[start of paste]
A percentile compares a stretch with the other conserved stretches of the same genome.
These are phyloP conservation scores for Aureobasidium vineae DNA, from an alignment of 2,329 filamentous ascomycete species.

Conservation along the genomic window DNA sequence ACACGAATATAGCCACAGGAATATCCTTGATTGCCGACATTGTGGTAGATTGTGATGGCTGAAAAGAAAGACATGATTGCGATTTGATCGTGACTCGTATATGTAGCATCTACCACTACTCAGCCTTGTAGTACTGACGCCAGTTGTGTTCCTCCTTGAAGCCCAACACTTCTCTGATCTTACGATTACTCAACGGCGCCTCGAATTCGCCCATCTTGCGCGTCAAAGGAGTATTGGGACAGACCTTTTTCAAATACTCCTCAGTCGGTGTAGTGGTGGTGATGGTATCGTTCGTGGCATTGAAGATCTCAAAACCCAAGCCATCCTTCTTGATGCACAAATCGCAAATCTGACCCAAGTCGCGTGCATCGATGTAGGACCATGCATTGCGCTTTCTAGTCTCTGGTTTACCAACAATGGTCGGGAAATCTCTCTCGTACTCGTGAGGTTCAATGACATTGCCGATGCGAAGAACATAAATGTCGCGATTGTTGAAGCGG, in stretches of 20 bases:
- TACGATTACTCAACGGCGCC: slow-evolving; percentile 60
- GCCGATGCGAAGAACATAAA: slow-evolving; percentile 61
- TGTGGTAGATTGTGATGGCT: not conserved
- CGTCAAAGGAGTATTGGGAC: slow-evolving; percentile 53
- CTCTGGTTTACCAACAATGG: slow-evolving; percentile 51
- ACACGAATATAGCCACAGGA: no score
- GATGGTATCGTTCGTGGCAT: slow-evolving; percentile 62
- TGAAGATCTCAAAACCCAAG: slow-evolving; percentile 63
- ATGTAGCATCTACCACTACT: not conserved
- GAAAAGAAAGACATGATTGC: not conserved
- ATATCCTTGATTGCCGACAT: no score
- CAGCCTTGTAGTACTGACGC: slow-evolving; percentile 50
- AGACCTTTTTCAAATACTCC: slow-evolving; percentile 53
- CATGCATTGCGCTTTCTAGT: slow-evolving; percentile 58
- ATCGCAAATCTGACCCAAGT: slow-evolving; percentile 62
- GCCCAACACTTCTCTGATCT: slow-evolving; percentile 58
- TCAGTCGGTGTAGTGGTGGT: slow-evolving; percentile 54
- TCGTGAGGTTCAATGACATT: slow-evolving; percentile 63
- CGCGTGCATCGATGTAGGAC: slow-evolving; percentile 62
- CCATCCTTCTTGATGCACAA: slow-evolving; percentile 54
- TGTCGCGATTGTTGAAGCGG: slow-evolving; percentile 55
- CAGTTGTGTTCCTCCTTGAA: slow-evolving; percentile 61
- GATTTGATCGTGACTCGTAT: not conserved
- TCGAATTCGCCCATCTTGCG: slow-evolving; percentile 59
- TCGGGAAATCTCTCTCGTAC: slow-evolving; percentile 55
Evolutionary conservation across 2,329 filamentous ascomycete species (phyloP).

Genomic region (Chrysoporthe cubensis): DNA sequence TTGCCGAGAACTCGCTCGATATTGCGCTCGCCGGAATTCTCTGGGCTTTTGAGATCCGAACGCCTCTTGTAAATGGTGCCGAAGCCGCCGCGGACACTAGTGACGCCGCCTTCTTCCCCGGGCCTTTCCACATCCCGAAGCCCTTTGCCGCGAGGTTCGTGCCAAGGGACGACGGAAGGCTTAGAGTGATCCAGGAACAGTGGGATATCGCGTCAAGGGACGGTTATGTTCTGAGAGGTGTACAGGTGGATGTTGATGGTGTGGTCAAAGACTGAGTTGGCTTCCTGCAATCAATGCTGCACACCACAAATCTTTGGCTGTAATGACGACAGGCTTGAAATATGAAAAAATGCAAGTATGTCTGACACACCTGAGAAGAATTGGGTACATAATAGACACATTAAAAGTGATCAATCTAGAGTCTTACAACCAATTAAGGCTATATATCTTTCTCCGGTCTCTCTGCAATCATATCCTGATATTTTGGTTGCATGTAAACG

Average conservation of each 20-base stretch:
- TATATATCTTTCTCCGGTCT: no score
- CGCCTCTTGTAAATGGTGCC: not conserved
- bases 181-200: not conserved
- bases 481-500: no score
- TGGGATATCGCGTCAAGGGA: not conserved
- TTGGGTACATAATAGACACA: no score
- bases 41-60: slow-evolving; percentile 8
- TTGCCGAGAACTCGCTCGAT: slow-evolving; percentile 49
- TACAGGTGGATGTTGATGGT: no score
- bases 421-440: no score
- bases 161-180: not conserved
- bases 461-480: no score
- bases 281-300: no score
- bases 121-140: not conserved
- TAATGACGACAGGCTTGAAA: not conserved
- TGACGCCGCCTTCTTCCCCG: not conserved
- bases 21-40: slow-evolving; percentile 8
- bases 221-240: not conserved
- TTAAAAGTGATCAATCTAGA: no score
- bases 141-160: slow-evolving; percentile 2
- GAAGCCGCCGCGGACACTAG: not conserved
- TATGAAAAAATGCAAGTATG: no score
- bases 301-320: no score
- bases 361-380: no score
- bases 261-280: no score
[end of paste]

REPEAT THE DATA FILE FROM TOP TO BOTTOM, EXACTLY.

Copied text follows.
A percentile compares a stretch with the other conserved stretches of the same genome.
These are phyloP conservation scores for Aureobasidium vineae DNA, from an alignment of 2,329 filamentous ascomycete species.

Conservation along the genomic window DNA sequence ACACGAATATAGCCACAGGAATATCCTTGATTGCCGACATTGTGGTAGATTGTGATGGCTGAAAAGAAAGACATGATTGCGATTTGATCGTGACTCGTATATGTAGCATCTACCACTACTCAGCCTTGTAGTACTGACGCCAGTTGTGTTCCTCCTTGAAGCCCAACACTTCTCTGATCTTACGATTACTCAACGGCGCCTCGAATTCGCCCATCTTGCGCGTCAAAGGAGTATTGGGACAGACCTTTTTCAAATACTCCTCAGTCGGTGTAGTGGTGGTGATGGTATCGTTCGTGGCATTGAAGATCTCAAAACCCAAGCCATCCTTCTTGATGCACAAATCGCAAATCTGACCCAAGTCGCGTGCATCGATGTAGGACCATGCATTGCGCTTTCTAGTCTCTGGTTTACCAACAATGGTCGGGAAATCTCTCTCGTACTCGTGAGGTTCAATGACATTGCCGATGCGAAGAACATAAATGTCGCGATTGTTGAAGCGG, in stretches of 20 bases:
- TACGATTACTCAACGGCGCC: slow-evolving; percentile 60
- GCCGATGCGAAGAACATAAA: slow-evolving; percentile 61
- TGTGGTAGATTGTGATGGCT: not conserved
- CGTCAAAGGAGTATTGGGAC: slow-evolving; percentile 53
- CTCTGGTTTACCAACAATGG: slow-evolving; percentile 51
- ACACGAATATAGCCACAGGA: no score
- GATGGTATCGTTCGTGGCAT: slow-evolving; percentile 62
- TGAAGATCTCAAAACCCAAG: slow-evolving; percentile 63
- ATGTAGCATCTACCACTACT: not conserved
- GAAAAGAAAGACATGATTGC: not conserved
- ATATCCTTGATTGCCGACAT: no score
- CAGCCTTGTAGTACTGACGC: slow-evolving; percentile 50
- AGACCTTTTTCAAATACTCC: slow-evolving; percentile 53
- CATGCATTGCGCTTTCTAGT: slow-evolving; percentile 58
- ATCGCAAATCTGACCCAAGT: slow-evolving; percentile 62
- GCCCAACACTTCTCTGATCT: slow-evolving; percentile 58
- TCAGTCGGTGTAGTGGTGGT: slow-evolving; percentile 54
- TCGTGAGGTTCAATGACATT: slow-evolving; percentile 63
- CGCGTGCATCGATGTAGGAC: slow-evolving; percentile 62
- CCATCCTTCTTGATGCACAA: slow-evolving; percentile 54
- TGTCGCGATTGTTGAAGCGG: slow-evolving; percentile 55
- CAGTTGTGTTCCTCCTTGAA: slow-evolving; percentile 61
- GATTTGATCGTGACTCGTAT: not conserved
- TCGAATTCGCCCATCTTGCG: slow-evolving; percentile 59
- TCGGGAAATCTCTCTCGTAC: slow-evolving; percentile 55
Evolutionary conservation across 2,329 filamentous ascomycete species (phyloP).

Genomic region (Chrysoporthe cubensis): DNA sequence TTGCCGAGAACTCGCTCGATATTGCGCTCGCCGGAATTCTCTGGGCTTTTGAGATCCGAACGCCTCTTGTAAATGGTGCCGAAGCCGCCGCGGACACTAGTGACGCCGCCTTCTTCCCCGGGCCTTTCCACATCCCGAAGCCCTTTGCCGCGAGGTTCGTGCCAAGGGACGACGGAAGGCTTAGAGTGATCCAGGAACAGTGGGATATCGCGTCAAGGGACGGTTATGTTCTGAGAGGTGTACAGGTGGATGTTGATGGTGTGGTCAAAGACTGAGTTGGCTTCCTGCAATCAATGCTGCACACCACAAATCTTTGGCTGTAATGACGACAGGCTTGAAATATGAAAAAATGCAAGTATGTCTGACACACCTGAGAAGAATTGGGTACATAATAGACACATTAAAAGTGATCAATCTAGAGTCTTACAACCAATTAAGGCTATATATCTTTCTCCGGTCTCTCTGCAATCATATCCTGATATTTTGGTTGCATGTAAACG

Average conservation of each 20-base stretch:
- TATATATCTTTCTCCGGTCT: no score
- CGCCTCTTGTAAATGGTGCC: not conserved
- bases 181-200: not conserved
- bases 481-500: no score
- TGGGATATCGCGTCAAGGGA: not conserved
- TTGGGTACATAATAGACACA: no score
- bases 41-60: slow-evolving; percentile 8
- TTGCCGAGAACTCGCTCGAT: slow-evolving; percentile 49
- TACAGGTGGATGTTGATGGT: no score
- bases 421-440: no score
- bases 161-180: not conserved
- bases 461-480: no score
- bases 281-300: no score
- bases 121-140: not conserved
- TAATGACGACAGGCTTGAAA: not conserved
- TGACGCCGCCTTCTTCCCCG: not conserved
- bases 21-40: slow-evolving; percentile 8
- bases 221-240: not conserved
- TTAAAAGTGATCAATCTAGA: no score
- bases 141-160: slow-evolving; percentile 2
- GAAGCCGCCGCGGACACTAG: not conserved
- TATGAAAAAATGCAAGTATG: no score
- bases 301-320: no score
- bases 361-380: no score
- bases 261-280: no score